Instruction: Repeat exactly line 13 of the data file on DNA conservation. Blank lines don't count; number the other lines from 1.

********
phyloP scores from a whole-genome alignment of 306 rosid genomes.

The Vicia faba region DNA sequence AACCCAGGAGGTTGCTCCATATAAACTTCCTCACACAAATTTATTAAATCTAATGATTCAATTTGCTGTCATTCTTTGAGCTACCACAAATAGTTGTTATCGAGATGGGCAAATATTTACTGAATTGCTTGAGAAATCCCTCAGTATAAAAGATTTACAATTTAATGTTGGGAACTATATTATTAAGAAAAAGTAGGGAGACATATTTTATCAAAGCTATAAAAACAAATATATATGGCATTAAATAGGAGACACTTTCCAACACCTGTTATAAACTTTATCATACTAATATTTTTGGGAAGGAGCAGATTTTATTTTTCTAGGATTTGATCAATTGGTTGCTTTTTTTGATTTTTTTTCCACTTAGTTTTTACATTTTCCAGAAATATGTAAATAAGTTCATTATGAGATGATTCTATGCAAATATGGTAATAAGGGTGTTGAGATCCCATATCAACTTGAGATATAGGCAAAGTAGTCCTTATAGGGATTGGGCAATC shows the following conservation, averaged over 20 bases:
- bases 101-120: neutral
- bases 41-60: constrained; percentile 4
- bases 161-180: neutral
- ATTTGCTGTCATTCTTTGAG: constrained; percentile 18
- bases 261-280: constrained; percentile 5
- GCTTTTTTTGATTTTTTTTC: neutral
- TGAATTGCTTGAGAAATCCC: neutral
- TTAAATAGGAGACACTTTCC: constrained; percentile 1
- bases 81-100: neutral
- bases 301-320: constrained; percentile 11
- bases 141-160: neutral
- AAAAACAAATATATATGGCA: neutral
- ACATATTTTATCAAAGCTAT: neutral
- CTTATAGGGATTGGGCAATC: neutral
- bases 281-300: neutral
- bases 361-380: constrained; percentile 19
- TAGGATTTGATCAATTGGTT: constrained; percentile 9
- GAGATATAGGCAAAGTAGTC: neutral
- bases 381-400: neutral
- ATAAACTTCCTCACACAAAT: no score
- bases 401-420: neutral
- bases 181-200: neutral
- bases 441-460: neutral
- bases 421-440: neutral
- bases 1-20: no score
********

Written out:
- bases 141-160: neutral